It becomes important to question why Barth shares this critique of the “lost-in-the-funhouse” narrative when the story itself incorporates every single element that is critiqued: the protagonist of the story is a sensitive character, who often offers long, rambling, and contradictory interpretations of himself and the people that surround him. The text explores the perceived incongruity of sensitive adolescents expressing ideas that surpass their faculties, at least within fiction: “Is it likely, does it violate the principle of verisimilitude, that a thirteen-year-old boy could make such a sophisticated observation?” (70). Despite this questioning, the protagonist still  engages with intense philosophical and existential ideas, leading the reader to come with their own answers to the aforementioned question. Not only can this be approached as an attempt to destabilize stereotypes in terms of what adolescents are or are not capable of deliberating, but it also pushes the reader to question the foundations that generate these so-called truisms and verisimilitudes.  Is it possible for a teen to conceive of sophisticated ideas? Is there a specific age that a person must reach before being able to formulate complex ideas?

It can be said that the narrator considers the coming-of-age genre to be important or useful given its universality, but at the same time, the text makes overt critiques on the use of conventions and patterns to portray universal themes. Growth, development, and linearity (both from a textual and non-textual perspective) are thus prominent themes that are scrutinized within the depths of the funhouse.

Narrative

Figure 1. This graphic is a replication of the diagram found in page 91 of “Lost in the Funhouse,” in which the narrator discusses the general pattern that most fictional narratives follow: exposition, conflict, complication, climax, and resolution.

The narrator of the story makes a critique of patterns by illustrating the conventions that narratives usually appropriate in order to assure that they are effective. The text painstakingly depicts the usual structures and conventions that narratives employ to deliver a story (see Figure 1). “Lost in the Funhouse” deviates immensely from the conventional and linear plot, and it is self aware of this deviation: “The beginning should recount the events between Ambrose’s first sight of the funhouse early in the afternoon and his entering it with Magda and Peter in the evening. The middle would narrate all relevant events from the time he loses his way; middles have the double and contradictory function of delaying the climax while at the same time preparing the reader for it” (74). Although the narrator stresses that this is how stories should be structured, “Lost in the Funhouse” deliberately refutes these conventions by delivering a narrative with a prolonged exposition that is contradictory and that does not follow typical patterns of resolution. Details of the plot’s so-called climax, introduction, and conclusion are also scrambled throughout the text, and are not found within the expected locations. Although the narrator admits that this deviation forsakes “the effects of drama” that are possible in the short story, he also makes it clear that this deviation of narrative conventions “can better effect” the dramatic possibilities of the story (91).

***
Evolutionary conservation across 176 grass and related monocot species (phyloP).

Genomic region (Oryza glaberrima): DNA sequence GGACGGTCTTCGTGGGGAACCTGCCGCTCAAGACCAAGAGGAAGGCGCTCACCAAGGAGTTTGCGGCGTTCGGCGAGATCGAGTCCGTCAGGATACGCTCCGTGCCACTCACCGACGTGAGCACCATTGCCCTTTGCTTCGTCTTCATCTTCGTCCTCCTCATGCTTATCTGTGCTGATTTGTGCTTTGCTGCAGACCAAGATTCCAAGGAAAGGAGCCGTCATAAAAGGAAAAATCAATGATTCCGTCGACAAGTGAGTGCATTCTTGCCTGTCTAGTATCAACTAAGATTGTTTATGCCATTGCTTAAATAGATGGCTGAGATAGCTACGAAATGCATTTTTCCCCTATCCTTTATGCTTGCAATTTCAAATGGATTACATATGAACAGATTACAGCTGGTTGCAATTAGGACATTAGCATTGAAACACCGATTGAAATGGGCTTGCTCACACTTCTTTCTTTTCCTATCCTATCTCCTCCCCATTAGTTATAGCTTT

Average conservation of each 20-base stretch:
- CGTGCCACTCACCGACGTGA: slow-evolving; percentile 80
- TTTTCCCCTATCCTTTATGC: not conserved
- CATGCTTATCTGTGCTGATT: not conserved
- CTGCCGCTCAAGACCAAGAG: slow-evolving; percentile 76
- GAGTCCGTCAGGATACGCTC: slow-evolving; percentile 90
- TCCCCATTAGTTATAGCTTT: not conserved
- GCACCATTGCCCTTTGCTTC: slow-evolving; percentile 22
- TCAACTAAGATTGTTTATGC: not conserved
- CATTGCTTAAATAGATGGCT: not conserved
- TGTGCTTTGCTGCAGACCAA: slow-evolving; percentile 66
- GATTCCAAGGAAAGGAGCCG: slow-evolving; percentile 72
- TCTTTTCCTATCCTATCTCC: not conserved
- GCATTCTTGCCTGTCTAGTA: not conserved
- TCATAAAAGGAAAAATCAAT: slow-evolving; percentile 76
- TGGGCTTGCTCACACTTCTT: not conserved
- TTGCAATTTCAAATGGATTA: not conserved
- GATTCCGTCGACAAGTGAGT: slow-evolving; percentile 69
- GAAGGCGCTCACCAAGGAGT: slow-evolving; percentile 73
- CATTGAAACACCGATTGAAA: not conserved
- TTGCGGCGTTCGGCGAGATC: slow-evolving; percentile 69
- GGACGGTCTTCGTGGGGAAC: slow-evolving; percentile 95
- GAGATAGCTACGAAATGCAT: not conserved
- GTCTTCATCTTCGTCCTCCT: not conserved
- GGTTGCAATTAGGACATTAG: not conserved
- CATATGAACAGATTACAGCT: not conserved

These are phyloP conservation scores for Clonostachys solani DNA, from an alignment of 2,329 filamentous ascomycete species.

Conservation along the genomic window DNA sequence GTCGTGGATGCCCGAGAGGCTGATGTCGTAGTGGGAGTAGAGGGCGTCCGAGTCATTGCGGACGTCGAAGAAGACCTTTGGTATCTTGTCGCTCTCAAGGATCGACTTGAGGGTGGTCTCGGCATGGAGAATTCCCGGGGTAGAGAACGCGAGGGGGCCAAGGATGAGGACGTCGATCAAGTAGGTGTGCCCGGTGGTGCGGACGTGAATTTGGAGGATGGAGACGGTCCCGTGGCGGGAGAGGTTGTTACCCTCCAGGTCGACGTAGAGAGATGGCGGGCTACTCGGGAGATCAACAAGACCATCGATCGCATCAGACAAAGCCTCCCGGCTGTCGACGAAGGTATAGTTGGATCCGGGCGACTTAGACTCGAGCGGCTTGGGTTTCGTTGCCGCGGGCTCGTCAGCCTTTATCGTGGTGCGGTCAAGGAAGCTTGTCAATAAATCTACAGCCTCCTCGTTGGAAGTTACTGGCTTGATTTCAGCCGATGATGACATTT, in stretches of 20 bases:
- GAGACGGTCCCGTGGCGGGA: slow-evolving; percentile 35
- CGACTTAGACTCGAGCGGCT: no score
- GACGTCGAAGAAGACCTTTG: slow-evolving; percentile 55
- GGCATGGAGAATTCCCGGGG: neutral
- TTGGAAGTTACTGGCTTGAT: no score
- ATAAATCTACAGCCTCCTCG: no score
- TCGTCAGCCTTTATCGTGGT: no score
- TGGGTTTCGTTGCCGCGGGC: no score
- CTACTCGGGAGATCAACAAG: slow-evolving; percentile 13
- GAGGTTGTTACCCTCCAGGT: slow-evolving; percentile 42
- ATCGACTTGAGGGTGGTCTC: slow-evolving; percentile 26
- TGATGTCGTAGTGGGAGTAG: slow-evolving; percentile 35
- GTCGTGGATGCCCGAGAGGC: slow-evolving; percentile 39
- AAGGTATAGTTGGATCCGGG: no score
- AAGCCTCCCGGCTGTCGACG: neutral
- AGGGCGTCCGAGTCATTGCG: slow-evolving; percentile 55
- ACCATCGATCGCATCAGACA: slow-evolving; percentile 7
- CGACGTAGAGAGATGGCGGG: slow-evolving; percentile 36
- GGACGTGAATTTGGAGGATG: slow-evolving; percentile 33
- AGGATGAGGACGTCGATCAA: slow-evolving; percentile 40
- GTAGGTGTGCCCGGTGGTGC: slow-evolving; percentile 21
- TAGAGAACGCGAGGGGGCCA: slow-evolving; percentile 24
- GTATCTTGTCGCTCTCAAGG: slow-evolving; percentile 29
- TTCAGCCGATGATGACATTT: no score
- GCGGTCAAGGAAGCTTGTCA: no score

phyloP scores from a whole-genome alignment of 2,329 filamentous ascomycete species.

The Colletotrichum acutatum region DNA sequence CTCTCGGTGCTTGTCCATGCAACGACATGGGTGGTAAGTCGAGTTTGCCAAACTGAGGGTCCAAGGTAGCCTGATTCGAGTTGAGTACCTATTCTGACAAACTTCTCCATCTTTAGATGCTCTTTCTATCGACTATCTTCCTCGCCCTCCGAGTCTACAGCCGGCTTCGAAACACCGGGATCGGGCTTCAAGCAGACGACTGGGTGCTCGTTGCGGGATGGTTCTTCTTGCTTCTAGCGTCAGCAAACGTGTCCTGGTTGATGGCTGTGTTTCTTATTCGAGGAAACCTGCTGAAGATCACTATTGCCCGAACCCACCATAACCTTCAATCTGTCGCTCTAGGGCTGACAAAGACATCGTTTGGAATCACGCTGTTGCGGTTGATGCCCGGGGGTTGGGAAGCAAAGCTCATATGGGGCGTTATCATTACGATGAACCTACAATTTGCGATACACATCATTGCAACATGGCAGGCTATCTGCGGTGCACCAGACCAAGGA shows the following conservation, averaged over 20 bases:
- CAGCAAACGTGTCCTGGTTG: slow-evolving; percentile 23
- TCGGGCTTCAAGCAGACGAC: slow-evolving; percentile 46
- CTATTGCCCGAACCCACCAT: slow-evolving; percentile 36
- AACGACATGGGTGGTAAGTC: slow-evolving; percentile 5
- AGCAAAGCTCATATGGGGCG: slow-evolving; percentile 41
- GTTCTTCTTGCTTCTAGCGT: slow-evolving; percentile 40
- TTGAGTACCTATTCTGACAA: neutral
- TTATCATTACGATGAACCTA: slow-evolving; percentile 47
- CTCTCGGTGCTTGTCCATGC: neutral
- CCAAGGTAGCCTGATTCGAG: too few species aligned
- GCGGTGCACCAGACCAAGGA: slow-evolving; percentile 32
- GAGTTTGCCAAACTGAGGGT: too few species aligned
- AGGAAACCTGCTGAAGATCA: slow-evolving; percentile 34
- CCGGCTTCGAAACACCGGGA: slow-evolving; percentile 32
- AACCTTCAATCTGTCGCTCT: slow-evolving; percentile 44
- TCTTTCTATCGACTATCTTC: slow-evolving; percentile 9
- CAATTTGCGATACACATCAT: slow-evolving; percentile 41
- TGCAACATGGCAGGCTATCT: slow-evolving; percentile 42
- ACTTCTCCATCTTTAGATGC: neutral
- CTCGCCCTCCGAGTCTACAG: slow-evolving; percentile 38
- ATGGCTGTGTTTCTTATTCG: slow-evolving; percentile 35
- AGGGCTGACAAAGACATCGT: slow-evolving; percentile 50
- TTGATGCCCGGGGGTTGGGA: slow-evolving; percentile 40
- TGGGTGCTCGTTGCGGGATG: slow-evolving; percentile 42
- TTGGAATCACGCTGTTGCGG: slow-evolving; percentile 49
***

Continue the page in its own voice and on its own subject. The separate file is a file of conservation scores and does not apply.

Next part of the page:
With this in mind, it can be argued that the narrator is not necessarily refuting the importance of fiction with sensitive adolescents, but rather, he is contesting the usefulness of a linear narrative to do justice to the multifaceted, complicated, and fragmentary nature of the issues that are faced during the coming-of-age process. I thought this notion was particularly apparent as Ambrose ventures through the maze of mirrors in the funhouse. As Ambrose sees multiple selves being reflected as he tunnels through those mirrored paths, he realizes the futility of trying to approach the self as a single, atomized unit:

Stepping from the treacherous passage at last into the mirror-maze, he saw once again, more clearly than ever, how readily he deceived himself into supposing he was a person. He even foresaw, wincing at his dreadful self-knowledge, that he would repeat the deception, at ever-rarer intervals, all his wretched life, so fearful were the alternatives. (90)